What we talk about when we talk about Michael Young

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Barring him hitting the World Series-winning home run or something, this is the last thing I’m writing about Michael Young for a while. And really, I’m not even writing anything about Young himself here.

I’m mostly just quoting Gregg Doyel, because even though I believe that he and I are on different sides of the dividing line he describes when it comes to Michael Young, he’s pretty much right on the money in describing the existence of the dividing line:

Young’s role, for lack of a better word, in the evolution of the game’s coverage. His place in the conversation between the two camps of baseball media: old vs. new, mainstream vs. sabermetrics. Michael Young isn’t just straddling the fault line. He is the fault line … So Young is that guy, an offensive version of the Felix Hernandez vs. CC Sabathia debate for the 2010 Cy Young. And writers on both sides are waging their own war, on Twitter and in blog posts. It’s a little unseemly, to be honest, the way both sides are using Michael Young the way an angry divorcing couple uses their only child to get at each other.

I don’t agree that there’s spite here — I feel what I feel about Michael Young and the world in which he inhabits rather genuinely and — even if you choose to disbelieve me — without malice towards him personally.  And I believe those who rave about Young approach it the same way. They’re not trying to simply make a political point nor are they showing him disingenuous love.

But I do agree that this stuff is way less about Young himself than it is about competing philosophies, both about how to value a player and how to decide what we think of players off the field, their intangibles, etc. Young is a proxy. He’s a Rorschach test. While no one thinks he isn’t a good player, he does things well that a certain sort of person values more highly than another sort of person.  Same goes for some of the sabermetric darlings of the past.  Dwight Evans should be in the Hall of Fame but isn’t and Jim Rice is but shouldn’t be precisely because of that appreciation deficit.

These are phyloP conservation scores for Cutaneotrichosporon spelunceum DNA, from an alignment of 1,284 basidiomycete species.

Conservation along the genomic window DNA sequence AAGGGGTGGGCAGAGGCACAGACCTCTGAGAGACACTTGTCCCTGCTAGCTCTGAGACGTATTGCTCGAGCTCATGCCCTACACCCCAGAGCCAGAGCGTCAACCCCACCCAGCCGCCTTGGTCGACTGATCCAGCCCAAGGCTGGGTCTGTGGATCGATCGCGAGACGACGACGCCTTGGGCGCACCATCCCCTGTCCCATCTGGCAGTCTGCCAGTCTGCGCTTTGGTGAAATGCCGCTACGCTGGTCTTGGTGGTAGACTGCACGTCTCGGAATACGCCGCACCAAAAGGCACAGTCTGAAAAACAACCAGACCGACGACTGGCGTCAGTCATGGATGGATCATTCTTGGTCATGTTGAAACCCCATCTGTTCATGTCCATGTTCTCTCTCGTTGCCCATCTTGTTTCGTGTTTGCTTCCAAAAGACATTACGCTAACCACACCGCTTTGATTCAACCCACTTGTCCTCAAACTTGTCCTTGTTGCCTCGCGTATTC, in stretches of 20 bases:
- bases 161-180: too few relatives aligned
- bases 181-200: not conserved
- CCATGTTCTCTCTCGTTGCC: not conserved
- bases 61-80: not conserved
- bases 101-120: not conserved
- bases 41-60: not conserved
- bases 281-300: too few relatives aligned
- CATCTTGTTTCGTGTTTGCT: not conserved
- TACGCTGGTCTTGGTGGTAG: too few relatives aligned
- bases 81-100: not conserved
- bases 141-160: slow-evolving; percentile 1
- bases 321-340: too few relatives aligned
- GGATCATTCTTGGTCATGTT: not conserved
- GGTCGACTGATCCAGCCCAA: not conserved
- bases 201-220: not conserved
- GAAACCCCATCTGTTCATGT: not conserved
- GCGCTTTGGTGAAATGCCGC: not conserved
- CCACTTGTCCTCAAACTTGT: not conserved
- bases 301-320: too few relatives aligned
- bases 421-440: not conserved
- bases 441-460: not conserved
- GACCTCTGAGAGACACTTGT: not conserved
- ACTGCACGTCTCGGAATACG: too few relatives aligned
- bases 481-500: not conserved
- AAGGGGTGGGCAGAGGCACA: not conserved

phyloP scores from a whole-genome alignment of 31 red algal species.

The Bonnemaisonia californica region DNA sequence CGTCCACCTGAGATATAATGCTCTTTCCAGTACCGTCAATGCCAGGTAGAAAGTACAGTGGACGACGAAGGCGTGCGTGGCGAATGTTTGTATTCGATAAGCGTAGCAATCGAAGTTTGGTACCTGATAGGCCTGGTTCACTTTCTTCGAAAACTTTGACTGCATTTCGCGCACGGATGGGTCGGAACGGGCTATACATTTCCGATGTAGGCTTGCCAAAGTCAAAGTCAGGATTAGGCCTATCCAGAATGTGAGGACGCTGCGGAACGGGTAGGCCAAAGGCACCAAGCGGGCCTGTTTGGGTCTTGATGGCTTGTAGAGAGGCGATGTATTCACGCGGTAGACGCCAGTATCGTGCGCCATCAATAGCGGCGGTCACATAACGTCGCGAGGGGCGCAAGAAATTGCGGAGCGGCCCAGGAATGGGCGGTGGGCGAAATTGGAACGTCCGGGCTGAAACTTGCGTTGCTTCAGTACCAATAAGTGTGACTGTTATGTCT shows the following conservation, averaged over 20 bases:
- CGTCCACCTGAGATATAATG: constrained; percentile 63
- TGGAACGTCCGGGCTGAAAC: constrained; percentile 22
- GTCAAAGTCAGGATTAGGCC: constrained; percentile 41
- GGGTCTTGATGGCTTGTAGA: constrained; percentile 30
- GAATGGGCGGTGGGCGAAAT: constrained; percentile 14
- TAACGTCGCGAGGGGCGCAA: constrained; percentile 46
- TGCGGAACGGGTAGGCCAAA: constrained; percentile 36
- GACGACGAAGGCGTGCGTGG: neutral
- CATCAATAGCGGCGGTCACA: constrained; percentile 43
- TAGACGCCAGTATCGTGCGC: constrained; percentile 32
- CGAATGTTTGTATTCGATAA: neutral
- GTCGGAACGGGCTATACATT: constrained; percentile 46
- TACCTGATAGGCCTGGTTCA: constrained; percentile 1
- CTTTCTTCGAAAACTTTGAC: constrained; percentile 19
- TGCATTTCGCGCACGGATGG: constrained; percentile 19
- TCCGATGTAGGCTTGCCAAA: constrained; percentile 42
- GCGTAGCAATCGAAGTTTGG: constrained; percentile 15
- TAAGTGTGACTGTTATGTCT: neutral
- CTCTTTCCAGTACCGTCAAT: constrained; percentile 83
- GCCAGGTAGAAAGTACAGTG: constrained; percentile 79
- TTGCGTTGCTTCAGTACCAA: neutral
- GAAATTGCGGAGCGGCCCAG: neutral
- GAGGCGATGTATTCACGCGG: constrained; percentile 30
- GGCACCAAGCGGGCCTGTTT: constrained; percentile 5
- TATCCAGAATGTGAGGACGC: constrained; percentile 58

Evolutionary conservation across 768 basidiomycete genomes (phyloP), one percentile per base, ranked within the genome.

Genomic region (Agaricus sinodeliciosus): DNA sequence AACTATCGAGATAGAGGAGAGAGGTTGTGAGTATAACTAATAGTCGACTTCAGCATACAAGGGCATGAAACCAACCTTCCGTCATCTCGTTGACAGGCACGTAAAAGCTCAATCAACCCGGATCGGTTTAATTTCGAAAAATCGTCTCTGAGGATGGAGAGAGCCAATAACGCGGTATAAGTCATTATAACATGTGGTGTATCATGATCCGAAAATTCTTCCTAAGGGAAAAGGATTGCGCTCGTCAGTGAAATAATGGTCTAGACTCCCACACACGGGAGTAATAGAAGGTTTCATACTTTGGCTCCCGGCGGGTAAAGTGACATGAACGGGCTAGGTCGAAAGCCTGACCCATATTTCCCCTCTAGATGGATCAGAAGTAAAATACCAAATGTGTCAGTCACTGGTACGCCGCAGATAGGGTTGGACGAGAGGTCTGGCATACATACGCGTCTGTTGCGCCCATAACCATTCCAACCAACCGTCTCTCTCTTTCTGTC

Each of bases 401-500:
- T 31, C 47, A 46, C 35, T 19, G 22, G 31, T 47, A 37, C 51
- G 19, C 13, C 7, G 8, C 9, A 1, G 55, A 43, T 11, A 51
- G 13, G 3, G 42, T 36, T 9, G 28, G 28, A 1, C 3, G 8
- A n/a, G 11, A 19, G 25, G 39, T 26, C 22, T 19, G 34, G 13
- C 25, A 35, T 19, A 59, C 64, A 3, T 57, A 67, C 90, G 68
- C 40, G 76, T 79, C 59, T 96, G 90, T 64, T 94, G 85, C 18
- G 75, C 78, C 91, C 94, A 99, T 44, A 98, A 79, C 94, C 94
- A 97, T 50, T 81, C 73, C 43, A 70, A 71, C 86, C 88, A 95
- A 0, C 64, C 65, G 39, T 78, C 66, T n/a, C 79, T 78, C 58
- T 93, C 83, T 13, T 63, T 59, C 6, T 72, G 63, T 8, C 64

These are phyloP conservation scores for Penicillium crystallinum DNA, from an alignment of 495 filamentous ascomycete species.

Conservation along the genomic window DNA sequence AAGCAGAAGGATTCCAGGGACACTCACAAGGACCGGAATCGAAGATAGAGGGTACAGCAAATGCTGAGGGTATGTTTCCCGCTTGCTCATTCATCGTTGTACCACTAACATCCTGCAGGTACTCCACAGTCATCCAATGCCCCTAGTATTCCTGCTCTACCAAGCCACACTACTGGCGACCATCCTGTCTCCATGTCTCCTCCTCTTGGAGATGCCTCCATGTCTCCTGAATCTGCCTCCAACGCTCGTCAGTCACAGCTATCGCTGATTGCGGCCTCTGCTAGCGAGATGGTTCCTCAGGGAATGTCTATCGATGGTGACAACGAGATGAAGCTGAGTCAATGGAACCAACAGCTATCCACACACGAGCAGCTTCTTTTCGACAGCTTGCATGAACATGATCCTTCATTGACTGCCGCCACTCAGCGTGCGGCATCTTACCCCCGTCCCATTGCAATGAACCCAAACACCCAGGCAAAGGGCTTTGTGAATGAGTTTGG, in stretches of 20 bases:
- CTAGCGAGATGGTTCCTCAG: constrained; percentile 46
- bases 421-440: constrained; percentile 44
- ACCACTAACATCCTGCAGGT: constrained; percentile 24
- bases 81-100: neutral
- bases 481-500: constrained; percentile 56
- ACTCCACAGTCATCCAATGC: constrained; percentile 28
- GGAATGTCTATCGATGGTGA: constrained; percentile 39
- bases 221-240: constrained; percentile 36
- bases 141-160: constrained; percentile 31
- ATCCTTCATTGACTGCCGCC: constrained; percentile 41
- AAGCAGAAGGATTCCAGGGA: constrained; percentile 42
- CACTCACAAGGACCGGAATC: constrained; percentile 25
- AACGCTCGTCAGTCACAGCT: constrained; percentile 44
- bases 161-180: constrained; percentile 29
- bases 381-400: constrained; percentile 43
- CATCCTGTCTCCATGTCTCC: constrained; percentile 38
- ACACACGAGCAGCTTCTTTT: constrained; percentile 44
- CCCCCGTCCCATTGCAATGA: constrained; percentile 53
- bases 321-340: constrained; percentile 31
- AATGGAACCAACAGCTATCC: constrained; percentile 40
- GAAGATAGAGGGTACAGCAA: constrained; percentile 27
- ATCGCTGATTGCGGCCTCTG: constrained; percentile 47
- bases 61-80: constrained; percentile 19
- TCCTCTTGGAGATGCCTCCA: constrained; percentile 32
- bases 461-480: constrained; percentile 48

I think there will always be players that live on those battle lines. And to be honest, I wouldn’t want it any other way.  Life is boring when everyone agrees on stuff like this.

Video reviews overturn 42% rate; Boston most successful

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NEW YORK (AP) Video reviews overturned 42.4% of calls checked during Major League Baseball’s shortened regular season, down slightly from 44% in 2019.

Boston was the most successful team, gaining overturned calls on 10 of 13 challenges for 76.9%. The Chicago White Sox were second, successful on eight of 11 challenges for 72.7%, followed by Kansas City at seven of 10 (70%).

Pittsburgh was the least successful at 2 of 11 (18.2%), and Toronto was 7 of 25 (28%).

Minnesota had the most challenges with 28 and was successful on nine (32.1%). The New York Yankees and Milwaukee tied for the fewest with nine each; the Yankees were successful on five (55.6%) and the Brewers three (33.3%).

MLB said Tuesday there were 468 manager challenges and 58 crew chief reviews among 526 total reviews during 898 games. The average time of a review was 1 minute, 25 seconds, up from 1:16 the previous season, when there 1,186 manager challenges and 170 crew chief reviews among 1,356 reviews during 2,429 games.

This year’s replays had 104 calls confirmed (19.8%), 181 that stood (34.4%) and 223 overturned. An additional 12 calls (2.3%) were for rules checks and six (1.1%) for recording keeping.

In 2019 there were 277 calls confirmed (12.5%), 463 that stood (34.1%) and 597 overturned. An additional nine calls (0.7%) were for rules checks and 10 (0.7%) for record keeping.

Expanded video review started in 2014.